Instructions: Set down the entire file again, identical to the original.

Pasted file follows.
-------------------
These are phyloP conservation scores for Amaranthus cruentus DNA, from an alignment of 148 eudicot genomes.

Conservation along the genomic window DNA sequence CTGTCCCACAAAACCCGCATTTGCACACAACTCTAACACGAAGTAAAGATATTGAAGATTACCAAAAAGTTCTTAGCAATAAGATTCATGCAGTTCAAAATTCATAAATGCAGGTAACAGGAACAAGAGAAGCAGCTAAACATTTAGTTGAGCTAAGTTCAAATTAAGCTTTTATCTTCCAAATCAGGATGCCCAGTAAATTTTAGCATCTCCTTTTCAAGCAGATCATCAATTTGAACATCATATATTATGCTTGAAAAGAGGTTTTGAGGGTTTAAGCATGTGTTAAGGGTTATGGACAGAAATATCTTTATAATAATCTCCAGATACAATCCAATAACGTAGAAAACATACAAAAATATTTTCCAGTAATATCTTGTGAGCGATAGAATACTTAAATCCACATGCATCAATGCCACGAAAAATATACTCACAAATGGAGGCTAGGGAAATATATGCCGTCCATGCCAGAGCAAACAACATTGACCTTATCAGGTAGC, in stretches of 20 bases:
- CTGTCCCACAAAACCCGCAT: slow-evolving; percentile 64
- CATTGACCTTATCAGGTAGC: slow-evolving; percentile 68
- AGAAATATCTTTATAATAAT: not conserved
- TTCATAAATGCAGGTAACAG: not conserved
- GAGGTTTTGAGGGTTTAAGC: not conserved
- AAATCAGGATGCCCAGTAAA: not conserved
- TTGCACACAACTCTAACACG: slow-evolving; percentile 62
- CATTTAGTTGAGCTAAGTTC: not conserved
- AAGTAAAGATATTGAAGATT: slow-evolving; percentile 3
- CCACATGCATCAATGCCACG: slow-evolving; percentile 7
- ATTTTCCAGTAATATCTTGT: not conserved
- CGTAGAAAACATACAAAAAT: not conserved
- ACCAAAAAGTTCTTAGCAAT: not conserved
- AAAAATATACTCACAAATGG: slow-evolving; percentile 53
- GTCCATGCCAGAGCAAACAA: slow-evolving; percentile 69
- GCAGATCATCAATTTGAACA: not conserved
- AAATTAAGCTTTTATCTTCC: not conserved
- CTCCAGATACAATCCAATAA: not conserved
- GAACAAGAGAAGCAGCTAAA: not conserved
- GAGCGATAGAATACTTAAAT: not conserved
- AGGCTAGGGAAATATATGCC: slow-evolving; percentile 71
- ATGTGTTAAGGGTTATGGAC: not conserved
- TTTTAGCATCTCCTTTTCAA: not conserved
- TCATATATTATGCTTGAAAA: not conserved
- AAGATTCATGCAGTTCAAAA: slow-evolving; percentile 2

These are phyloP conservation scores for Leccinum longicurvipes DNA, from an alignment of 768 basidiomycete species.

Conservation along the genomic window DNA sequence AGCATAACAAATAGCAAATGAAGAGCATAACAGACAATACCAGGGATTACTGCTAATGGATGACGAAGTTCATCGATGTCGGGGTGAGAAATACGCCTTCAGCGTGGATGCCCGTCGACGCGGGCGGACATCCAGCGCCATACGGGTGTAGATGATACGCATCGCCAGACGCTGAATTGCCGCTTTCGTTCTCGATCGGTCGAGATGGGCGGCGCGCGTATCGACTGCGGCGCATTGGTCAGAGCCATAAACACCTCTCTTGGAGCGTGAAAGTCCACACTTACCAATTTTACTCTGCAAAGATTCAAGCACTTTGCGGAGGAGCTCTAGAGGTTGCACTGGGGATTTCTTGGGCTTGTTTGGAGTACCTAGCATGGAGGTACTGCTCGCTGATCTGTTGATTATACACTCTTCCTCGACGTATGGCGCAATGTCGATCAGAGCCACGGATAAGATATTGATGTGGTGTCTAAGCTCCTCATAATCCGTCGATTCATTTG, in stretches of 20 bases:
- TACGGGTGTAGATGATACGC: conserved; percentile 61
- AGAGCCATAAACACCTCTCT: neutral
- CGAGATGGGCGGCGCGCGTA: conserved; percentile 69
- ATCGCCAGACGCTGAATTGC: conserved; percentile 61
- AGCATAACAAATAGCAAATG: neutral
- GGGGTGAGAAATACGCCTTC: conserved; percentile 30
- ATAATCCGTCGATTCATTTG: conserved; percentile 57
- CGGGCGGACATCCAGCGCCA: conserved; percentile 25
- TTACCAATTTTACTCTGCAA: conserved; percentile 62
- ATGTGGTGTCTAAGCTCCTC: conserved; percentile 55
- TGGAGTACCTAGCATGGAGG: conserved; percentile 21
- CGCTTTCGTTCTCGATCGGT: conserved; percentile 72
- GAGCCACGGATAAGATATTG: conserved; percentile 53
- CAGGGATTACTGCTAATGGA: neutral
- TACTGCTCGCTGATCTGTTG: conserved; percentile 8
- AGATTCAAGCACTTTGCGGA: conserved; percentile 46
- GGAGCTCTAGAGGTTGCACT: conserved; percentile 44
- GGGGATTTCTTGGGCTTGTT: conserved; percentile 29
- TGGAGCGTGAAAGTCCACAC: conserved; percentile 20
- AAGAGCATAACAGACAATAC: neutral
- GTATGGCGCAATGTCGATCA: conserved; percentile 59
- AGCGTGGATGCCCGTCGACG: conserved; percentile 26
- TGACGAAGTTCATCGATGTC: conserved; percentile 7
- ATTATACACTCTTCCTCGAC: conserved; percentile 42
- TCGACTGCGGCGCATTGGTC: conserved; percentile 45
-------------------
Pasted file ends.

These are phyloP conservation scores for Amaranthus cruentus DNA, from an alignment of 148 eudicot genomes.

Conservation along the genomic window DNA sequence CTGTCCCACAAAACCCGCATTTGCACACAACTCTAACACGAAGTAAAGATATTGAAGATTACCAAAAAGTTCTTAGCAATAAGATTCATGCAGTTCAAAATTCATAAATGCAGGTAACAGGAACAAGAGAAGCAGCTAAACATTTAGTTGAGCTAAGTTCAAATTAAGCTTTTATCTTCCAAATCAGGATGCCCAGTAAATTTTAGCATCTCCTTTTCAAGCAGATCATCAATTTGAACATCATATATTATGCTTGAAAAGAGGTTTTGAGGGTTTAAGCATGTGTTAAGGGTTATGGACAGAAATATCTTTATAATAATCTCCAGATACAATCCAATAACGTAGAAAACATACAAAAATATTTTCCAGTAATATCTTGTGAGCGATAGAATACTTAAATCCACATGCATCAATGCCACGAAAAATATACTCACAAATGGAGGCTAGGGAAATATATGCCGTCCATGCCAGAGCAAACAACATTGACCTTATCAGGTAGC, in stretches of 20 bases:
- CTGTCCCACAAAACCCGCAT: slow-evolving; percentile 64
- CATTGACCTTATCAGGTAGC: slow-evolving; percentile 68
- AGAAATATCTTTATAATAAT: not conserved
- TTCATAAATGCAGGTAACAG: not conserved
- GAGGTTTTGAGGGTTTAAGC: not conserved
- AAATCAGGATGCCCAGTAAA: not conserved
- TTGCACACAACTCTAACACG: slow-evolving; percentile 62
- CATTTAGTTGAGCTAAGTTC: not conserved
- AAGTAAAGATATTGAAGATT: slow-evolving; percentile 3
- CCACATGCATCAATGCCACG: slow-evolving; percentile 7
- ATTTTCCAGTAATATCTTGT: not conserved
- CGTAGAAAACATACAAAAAT: not conserved
- ACCAAAAAGTTCTTAGCAAT: not conserved
- AAAAATATACTCACAAATGG: slow-evolving; percentile 53
- GTCCATGCCAGAGCAAACAA: slow-evolving; percentile 69
- GCAGATCATCAATTTGAACA: not conserved
- AAATTAAGCTTTTATCTTCC: not conserved
- CTCCAGATACAATCCAATAA: not conserved
- GAACAAGAGAAGCAGCTAAA: not conserved
- GAGCGATAGAATACTTAAAT: not conserved
- AGGCTAGGGAAATATATGCC: slow-evolving; percentile 71
- ATGTGTTAAGGGTTATGGAC: not conserved
- TTTTAGCATCTCCTTTTCAA: not conserved
- TCATATATTATGCTTGAAAA: not conserved
- AAGATTCATGCAGTTCAAAA: slow-evolving; percentile 2

These are phyloP conservation scores for Leccinum longicurvipes DNA, from an alignment of 768 basidiomycete species.

Conservation along the genomic window DNA sequence AGCATAACAAATAGCAAATGAAGAGCATAACAGACAATACCAGGGATTACTGCTAATGGATGACGAAGTTCATCGATGTCGGGGTGAGAAATACGCCTTCAGCGTGGATGCCCGTCGACGCGGGCGGACATCCAGCGCCATACGGGTGTAGATGATACGCATCGCCAGACGCTGAATTGCCGCTTTCGTTCTCGATCGGTCGAGATGGGCGGCGCGCGTATCGACTGCGGCGCATTGGTCAGAGCCATAAACACCTCTCTTGGAGCGTGAAAGTCCACACTTACCAATTTTACTCTGCAAAGATTCAAGCACTTTGCGGAGGAGCTCTAGAGGTTGCACTGGGGATTTCTTGGGCTTGTTTGGAGTACCTAGCATGGAGGTACTGCTCGCTGATCTGTTGATTATACACTCTTCCTCGACGTATGGCGCAATGTCGATCAGAGCCACGGATAAGATATTGATGTGGTGTCTAAGCTCCTCATAATCCGTCGATTCATTTG, in stretches of 20 bases:
- TACGGGTGTAGATGATACGC: conserved; percentile 61
- AGAGCCATAAACACCTCTCT: neutral
- CGAGATGGGCGGCGCGCGTA: conserved; percentile 69
- ATCGCCAGACGCTGAATTGC: conserved; percentile 61
- AGCATAACAAATAGCAAATG: neutral
- GGGGTGAGAAATACGCCTTC: conserved; percentile 30
- ATAATCCGTCGATTCATTTG: conserved; percentile 57
- CGGGCGGACATCCAGCGCCA: conserved; percentile 25
- TTACCAATTTTACTCTGCAA: conserved; percentile 62
- ATGTGGTGTCTAAGCTCCTC: conserved; percentile 55
- TGGAGTACCTAGCATGGAGG: conserved; percentile 21
- CGCTTTCGTTCTCGATCGGT: conserved; percentile 72
- GAGCCACGGATAAGATATTG: conserved; percentile 53
- CAGGGATTACTGCTAATGGA: neutral
- TACTGCTCGCTGATCTGTTG: conserved; percentile 8
- AGATTCAAGCACTTTGCGGA: conserved; percentile 46
- GGAGCTCTAGAGGTTGCACT: conserved; percentile 44
- GGGGATTTCTTGGGCTTGTT: conserved; percentile 29
- TGGAGCGTGAAAGTCCACAC: conserved; percentile 20
- AAGAGCATAACAGACAATAC: neutral
- GTATGGCGCAATGTCGATCA: conserved; percentile 59
- AGCGTGGATGCCCGTCGACG: conserved; percentile 26
- TGACGAAGTTCATCGATGTC: conserved; percentile 7
- ATTATACACTCTTCCTCGAC: conserved; percentile 42
- TCGACTGCGGCGCATTGGTC: conserved; percentile 45